Severance agreements, also known as separation agreements or release of claims, are contracts given to employees that are fired, laid off or quit. Employers are typically not required to offer any severance to employees, but employers often capitalize on the opportunity to mitigate the risk of litigation by getting a terminated employee to release all claims in exchange for monetary compensation.
First, and foremost, it is important to understand the terms of any contract you sign along with the consequences of those terms. Thus, it is advisable for you to have an attorney knowledgeable in employment law review the facts of your case and the terms of the severance agreement before you release your right to bring claims against your employer.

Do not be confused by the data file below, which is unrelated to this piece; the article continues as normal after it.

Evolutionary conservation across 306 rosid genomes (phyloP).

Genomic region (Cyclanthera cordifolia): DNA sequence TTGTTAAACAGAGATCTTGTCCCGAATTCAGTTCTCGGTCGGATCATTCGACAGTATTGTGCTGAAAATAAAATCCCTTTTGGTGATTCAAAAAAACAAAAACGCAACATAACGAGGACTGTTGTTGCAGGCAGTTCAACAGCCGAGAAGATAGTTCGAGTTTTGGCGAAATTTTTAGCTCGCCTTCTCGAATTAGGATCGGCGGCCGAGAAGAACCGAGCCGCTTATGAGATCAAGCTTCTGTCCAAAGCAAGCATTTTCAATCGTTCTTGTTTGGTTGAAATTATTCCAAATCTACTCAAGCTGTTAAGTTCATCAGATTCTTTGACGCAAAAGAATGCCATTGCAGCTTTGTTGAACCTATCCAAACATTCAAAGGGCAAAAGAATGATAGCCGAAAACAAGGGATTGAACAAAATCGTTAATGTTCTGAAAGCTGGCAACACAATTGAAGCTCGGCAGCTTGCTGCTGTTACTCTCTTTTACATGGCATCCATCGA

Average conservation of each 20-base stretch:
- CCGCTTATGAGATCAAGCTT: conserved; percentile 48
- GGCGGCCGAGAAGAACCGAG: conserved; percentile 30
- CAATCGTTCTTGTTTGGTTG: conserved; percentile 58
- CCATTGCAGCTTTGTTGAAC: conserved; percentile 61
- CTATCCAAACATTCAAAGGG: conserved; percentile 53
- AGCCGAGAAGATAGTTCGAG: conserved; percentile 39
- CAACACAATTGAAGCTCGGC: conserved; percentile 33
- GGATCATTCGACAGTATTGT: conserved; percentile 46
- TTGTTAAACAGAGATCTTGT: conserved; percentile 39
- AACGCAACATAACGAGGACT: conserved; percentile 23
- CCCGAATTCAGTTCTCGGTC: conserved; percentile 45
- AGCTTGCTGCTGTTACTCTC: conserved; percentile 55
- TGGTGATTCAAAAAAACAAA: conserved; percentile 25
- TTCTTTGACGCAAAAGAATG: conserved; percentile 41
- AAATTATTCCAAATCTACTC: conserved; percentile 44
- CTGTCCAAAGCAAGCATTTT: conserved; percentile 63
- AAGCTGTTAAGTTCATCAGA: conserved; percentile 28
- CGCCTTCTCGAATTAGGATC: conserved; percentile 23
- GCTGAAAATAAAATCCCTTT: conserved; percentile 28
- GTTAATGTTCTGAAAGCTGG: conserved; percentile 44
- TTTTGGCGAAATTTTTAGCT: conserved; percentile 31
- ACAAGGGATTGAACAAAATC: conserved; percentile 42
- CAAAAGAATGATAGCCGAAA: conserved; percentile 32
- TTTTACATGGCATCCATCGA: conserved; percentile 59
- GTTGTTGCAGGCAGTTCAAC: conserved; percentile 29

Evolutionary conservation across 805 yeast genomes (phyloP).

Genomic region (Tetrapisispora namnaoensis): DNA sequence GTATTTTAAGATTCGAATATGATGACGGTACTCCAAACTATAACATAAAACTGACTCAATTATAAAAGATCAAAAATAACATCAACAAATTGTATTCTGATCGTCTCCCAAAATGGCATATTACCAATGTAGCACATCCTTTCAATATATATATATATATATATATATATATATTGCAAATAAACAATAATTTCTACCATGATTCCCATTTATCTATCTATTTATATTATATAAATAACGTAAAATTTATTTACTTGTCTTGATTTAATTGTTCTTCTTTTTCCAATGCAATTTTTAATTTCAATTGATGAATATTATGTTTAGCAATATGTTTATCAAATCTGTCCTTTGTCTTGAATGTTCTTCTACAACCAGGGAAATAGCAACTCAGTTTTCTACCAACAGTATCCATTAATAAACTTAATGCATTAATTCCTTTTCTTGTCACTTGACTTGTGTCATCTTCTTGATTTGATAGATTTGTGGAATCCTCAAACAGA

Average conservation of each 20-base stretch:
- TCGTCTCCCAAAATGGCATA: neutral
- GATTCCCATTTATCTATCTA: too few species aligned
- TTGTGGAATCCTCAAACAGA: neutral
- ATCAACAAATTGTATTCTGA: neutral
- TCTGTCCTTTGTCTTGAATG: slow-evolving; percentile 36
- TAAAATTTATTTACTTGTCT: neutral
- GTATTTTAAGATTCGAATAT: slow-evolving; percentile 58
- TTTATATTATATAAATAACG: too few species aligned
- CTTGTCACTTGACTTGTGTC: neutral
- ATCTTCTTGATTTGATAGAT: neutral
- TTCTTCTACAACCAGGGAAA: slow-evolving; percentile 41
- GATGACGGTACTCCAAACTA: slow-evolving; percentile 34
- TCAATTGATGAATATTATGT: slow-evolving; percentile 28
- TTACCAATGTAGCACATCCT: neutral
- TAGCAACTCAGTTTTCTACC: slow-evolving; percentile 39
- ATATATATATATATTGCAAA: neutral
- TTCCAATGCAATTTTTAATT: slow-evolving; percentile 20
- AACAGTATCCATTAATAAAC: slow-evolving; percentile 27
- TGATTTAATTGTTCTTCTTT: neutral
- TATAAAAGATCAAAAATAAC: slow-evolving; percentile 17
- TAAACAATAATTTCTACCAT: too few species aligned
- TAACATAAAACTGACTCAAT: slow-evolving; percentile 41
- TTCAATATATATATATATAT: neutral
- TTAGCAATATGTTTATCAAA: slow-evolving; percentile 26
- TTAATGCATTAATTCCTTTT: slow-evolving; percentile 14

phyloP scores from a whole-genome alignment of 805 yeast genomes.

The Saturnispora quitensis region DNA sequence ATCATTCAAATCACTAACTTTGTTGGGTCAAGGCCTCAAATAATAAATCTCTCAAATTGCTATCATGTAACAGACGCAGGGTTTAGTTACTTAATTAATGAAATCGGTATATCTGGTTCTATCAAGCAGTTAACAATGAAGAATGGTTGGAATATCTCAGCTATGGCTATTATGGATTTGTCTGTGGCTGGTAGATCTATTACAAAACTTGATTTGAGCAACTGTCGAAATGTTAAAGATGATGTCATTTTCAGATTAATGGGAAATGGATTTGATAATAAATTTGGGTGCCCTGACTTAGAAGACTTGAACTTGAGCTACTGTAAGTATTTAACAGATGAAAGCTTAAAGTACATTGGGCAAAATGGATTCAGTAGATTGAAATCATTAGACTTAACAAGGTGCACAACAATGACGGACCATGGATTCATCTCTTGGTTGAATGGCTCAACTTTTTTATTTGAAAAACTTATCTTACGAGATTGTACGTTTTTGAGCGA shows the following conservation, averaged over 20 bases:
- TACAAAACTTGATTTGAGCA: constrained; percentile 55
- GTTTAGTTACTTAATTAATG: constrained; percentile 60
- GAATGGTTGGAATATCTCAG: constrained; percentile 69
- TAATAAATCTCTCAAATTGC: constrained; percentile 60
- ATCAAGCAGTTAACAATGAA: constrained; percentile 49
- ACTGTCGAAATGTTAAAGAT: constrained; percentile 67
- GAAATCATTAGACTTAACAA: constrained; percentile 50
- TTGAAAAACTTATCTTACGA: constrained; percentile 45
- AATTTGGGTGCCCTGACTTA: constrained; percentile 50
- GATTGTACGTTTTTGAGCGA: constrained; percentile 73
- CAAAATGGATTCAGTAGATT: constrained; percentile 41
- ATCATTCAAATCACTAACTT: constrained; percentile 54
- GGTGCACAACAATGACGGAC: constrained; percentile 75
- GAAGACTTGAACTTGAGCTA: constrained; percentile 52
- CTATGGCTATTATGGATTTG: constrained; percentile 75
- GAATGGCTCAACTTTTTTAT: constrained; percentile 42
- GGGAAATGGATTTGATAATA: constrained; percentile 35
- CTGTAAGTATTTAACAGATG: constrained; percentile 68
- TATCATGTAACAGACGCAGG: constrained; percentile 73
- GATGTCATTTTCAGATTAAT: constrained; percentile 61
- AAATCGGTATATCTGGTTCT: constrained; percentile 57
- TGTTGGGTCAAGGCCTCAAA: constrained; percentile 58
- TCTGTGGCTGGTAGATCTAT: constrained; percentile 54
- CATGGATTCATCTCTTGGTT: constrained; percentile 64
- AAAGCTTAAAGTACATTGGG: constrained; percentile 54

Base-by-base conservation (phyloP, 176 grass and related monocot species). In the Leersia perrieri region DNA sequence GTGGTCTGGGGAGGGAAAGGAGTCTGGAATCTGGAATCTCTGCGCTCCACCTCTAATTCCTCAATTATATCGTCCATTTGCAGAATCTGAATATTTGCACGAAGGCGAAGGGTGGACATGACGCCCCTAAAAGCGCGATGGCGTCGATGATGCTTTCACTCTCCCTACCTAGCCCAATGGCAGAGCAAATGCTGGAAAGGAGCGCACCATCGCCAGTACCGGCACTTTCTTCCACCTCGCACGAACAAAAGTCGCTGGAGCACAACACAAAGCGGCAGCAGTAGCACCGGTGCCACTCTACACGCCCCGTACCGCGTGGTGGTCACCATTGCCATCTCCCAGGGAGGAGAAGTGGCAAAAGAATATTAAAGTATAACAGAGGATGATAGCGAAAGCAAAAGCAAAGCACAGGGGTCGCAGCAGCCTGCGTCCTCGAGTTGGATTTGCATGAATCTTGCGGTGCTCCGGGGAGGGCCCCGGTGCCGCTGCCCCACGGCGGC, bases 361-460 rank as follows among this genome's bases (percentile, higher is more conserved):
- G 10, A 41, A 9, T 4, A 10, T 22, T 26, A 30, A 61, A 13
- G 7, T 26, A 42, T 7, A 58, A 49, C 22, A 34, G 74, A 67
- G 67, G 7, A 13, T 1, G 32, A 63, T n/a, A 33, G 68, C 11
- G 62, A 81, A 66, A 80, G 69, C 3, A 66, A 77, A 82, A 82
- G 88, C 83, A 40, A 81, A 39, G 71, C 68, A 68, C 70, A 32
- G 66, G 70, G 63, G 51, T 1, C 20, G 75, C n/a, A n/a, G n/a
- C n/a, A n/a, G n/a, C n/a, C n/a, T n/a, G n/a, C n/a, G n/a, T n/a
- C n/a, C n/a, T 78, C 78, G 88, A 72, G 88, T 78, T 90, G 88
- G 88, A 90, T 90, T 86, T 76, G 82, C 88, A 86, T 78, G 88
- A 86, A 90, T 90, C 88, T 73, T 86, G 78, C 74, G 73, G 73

More importantly, you may be able to negotiate a more favorable severance package from your employer. Quite frequently employees are concerned about issues that may arise after they are terminated. You may wonder, what happens if a prospective employer contacts my former employer for references? Or, can I reapply to my former employer at a future date? Is my former employer releasing any claims against me? Severance agreement negotiation may allow you to negotiate more favorable terms or additional terms to the proposed severance agreement if it is either silent on these issues or you believe you are entitled to more money.